Speaker 0 00:05:58 Plan and the company is not coping well. So that that’s the situation in the plants at home. Uh, uh, the challenge very much depends upon how many people are in the home, how many people are trying to do a job and how many people are online for education. So, um, whether there is space to do this, or whether you have to schedule by shifts, whether you’re going to work or whether the children are studying, um, is one of the problems. And obviously, uh, the stress of studying silence, uh, in the home because somebody is online, um, or not going in certain rooms is obviously a major problem. So people at home, uh, you know, very concerned about what people are saying, uh, online, uh, the family may be listening to, uh, what is being said and can be equally stressed by what their parent is saying about work and the chances of retaining their job. They may be, um, very concerned about what is, what is happening,
Speaker 1 00:07:18 Kevin? What are you seeing out there? What, I mean, you deal with leaders all the time. How are they dealing with this?
Speaker 0 00:07:25 Well, there’s a, there’s a wide range, Janet. And I think there’s Andrew alluded to this perfectly. There’s such different living conditions for different people around the world that you know, where you may have two working professionals in a house in North America. Uh, maybe now with a couple of kids in there as well versus, you know, a house in Asia, there’s got eight or nine people in there. Um, you know, there’s different stresses, certainly depending on the number of people and what each person in that household is trying to do in the factories. Um, I’ve also seen a wide range of ways that people are dealing with it. And what I, what I see is that the issue is magnifying the current capabilities of that organization. So if there’s an organization that’s very good at taking care of the mental wellbeing of people, um, then they have magnified that, and they’ve got even better.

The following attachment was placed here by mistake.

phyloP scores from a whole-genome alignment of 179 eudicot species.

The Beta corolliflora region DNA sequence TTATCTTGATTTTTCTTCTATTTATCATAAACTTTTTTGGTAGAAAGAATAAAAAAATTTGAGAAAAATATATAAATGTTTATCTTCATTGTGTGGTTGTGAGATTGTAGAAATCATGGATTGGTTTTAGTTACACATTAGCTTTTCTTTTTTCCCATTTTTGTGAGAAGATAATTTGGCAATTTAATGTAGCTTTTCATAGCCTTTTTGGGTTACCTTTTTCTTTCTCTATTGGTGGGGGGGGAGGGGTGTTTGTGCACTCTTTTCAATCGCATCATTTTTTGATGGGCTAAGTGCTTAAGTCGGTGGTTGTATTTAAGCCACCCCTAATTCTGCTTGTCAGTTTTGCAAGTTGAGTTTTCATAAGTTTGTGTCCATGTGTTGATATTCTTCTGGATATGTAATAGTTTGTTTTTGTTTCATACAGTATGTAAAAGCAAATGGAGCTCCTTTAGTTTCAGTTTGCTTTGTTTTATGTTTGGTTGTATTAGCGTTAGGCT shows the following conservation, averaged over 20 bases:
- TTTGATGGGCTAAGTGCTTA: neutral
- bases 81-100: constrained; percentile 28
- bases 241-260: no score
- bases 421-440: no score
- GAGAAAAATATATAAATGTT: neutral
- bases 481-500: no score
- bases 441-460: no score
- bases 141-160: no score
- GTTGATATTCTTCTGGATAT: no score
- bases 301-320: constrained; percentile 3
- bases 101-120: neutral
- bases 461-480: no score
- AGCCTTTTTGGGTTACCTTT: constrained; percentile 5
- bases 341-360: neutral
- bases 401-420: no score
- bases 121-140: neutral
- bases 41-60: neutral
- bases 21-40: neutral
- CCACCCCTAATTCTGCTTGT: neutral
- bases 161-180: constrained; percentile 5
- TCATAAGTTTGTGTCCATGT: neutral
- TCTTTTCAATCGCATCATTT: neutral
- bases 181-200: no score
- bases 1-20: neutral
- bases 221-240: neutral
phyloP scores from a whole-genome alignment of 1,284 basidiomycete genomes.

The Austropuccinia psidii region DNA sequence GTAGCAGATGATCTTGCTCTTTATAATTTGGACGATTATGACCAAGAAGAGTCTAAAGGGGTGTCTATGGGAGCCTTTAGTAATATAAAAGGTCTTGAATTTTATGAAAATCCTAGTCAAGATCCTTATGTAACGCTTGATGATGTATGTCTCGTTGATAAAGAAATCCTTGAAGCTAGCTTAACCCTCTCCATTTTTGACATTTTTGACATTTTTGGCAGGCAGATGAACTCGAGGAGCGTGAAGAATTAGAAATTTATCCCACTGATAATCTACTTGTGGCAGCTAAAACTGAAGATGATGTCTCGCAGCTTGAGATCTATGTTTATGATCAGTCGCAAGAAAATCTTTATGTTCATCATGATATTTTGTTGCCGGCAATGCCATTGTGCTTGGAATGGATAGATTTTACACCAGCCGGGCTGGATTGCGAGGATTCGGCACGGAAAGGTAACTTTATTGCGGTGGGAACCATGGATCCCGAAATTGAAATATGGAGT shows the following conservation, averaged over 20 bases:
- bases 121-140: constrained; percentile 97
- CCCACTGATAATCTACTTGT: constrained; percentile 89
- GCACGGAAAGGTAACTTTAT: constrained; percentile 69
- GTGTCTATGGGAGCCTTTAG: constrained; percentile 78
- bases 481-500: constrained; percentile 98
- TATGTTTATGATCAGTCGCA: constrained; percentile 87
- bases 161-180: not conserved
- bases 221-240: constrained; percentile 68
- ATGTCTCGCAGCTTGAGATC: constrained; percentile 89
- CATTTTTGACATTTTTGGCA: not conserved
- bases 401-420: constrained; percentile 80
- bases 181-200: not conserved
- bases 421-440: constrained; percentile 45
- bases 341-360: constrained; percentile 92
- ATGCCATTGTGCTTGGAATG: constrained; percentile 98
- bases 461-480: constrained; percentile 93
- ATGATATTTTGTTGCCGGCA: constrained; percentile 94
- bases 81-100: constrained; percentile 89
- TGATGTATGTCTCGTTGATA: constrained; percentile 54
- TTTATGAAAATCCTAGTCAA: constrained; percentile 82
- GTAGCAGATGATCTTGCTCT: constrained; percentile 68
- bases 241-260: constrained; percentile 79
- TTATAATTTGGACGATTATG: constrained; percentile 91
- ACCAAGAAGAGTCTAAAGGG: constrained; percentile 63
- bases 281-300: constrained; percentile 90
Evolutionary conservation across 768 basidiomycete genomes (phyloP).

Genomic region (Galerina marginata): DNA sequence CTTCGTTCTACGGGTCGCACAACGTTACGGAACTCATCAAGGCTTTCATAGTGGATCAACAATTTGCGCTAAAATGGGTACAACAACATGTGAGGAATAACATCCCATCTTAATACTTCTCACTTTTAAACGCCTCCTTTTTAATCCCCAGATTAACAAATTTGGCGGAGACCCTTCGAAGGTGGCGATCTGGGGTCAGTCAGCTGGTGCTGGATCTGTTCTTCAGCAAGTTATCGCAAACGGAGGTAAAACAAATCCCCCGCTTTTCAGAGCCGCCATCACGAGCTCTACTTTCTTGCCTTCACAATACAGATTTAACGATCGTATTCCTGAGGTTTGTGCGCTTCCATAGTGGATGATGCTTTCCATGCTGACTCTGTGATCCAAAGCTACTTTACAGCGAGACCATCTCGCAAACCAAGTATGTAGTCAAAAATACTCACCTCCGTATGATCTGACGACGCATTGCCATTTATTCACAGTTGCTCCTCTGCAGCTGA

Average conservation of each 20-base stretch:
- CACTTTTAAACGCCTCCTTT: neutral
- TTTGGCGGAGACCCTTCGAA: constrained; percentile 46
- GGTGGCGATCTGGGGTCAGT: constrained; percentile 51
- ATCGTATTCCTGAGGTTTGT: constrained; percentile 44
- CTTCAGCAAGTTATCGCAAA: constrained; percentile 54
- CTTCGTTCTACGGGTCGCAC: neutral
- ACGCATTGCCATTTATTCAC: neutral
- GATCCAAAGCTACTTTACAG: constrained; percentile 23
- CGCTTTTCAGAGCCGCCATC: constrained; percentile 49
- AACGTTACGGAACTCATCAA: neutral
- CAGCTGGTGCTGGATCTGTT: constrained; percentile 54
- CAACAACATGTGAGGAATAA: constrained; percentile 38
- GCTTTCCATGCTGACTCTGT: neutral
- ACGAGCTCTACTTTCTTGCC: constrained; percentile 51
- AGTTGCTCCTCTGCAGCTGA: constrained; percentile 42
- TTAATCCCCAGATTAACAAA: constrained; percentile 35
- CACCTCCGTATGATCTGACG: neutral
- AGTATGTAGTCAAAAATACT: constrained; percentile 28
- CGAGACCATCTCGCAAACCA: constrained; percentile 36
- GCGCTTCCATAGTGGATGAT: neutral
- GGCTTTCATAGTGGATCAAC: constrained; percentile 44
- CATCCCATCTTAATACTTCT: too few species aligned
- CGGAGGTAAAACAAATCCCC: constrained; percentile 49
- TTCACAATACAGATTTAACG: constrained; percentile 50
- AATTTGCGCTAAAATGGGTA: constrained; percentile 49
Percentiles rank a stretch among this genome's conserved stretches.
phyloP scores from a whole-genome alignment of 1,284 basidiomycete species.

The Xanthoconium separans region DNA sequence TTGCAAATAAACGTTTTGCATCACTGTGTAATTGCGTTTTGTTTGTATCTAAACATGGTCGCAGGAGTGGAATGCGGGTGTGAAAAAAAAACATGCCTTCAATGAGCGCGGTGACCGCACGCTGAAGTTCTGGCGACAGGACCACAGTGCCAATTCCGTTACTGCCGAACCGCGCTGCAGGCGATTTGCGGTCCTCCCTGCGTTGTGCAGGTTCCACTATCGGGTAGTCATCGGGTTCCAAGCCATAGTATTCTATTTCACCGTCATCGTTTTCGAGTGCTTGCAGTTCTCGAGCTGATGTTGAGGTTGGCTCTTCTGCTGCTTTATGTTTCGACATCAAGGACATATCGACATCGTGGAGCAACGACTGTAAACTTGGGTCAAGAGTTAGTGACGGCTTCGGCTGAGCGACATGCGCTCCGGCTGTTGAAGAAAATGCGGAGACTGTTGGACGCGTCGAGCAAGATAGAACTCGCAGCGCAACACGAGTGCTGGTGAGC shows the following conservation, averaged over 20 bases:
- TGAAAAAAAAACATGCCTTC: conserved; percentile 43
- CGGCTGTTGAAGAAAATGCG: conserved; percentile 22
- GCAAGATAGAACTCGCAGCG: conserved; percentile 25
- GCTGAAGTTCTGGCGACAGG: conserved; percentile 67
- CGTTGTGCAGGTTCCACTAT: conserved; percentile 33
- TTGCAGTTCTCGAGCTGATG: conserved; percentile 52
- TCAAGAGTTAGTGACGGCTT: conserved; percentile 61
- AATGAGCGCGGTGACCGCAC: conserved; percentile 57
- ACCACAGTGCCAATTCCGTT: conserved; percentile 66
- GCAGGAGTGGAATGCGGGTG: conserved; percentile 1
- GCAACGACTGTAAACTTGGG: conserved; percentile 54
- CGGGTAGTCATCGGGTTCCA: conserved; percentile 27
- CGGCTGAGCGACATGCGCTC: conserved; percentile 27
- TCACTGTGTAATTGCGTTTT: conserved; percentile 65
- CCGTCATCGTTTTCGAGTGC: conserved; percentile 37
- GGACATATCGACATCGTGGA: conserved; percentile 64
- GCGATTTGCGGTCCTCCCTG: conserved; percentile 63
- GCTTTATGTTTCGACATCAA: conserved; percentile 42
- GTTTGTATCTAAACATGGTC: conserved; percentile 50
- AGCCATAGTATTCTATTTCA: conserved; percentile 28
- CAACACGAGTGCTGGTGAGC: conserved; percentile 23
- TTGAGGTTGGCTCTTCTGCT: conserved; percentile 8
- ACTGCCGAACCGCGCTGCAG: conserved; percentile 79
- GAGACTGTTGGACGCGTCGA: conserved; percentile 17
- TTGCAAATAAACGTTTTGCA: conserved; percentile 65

Speaker 0 00:08:19 The ones that really hadn’t thought about it before, or didn’t have a plan in place I think are really struggling. And, um, you know, Andrew said, there’s also that people like certainty and they want to know, uh, they want to know that the company is guiding them in the right way. And the companies that are doing best are the ones that are playing a pretty hard line on this and saying, look, we don’t know whether this is exactly right, but this is what we’re going to do. Um, so follow these guidelines, the ones that are leaving it more open for people to choose, I think, are the ones that are struggling more. So
Speaker 1 00:08:52 What is a company’s obligation to those suffering mentally? Andrew,
Speaker 2 00:08:58 The obligation, um, in, in most cases is, uh, very similar to a person who is sick in most developed countries. Uh, people do recognize, um, that there are mental health issues, uh, but elsewhere it is problematic because stress, depression and anxiety are not recognized as work related illnesses. Um, and sometimes they are seen as weaknesses that you are not strong enough to, uh, control or deal with these issues. So obviously from a mental health standpoint, uh, you have all shades of, uh, control, uh, treatment and, uh, whether people can help one another, um, deal with the whole mental health aspect.
Speaker 1 00:09:54 So you, you, um, mentioned to me earlier, something about, uh, PFA, psychological first aid. Can you explain what that is and how it works?
Speaker 2 00:10:05 There are many different types of PFA on that we’re familiar with is the world health organizations, um, approach. Um, and basically, uh, that is best described as helping people bring down their stress and anxiety levels to an acceptable level, uh, for the individual helping in some cases, um, bringing down blood pressure, stopping, raised voice levels, uh, and, uh, obviously, uh, people who are irritable, um, have irrational outbursts and conflicts, um, um, making behavior of the employee in the eyes of other employees seem unstable. So obviously, uh, to go through the psychological first aid is a very worthwhile exercise because in this time of pandemic, uh, people are hurting that, uh, people are stressed out. They are shouting at one another small things that would normally be a waived by, um, or not. And, uh, this, uh, psychological first aid, uh, Janet, so can, can help people ground themselves and, uh, be, um, much more, uh, how shall I say, capable of dealing with, with the daily daily tasks. But the most important thing is to listen to what people are telling you, empathize with them. Um, perhaps help them give them guidance, but above all, listen to them and see if you can help them in some way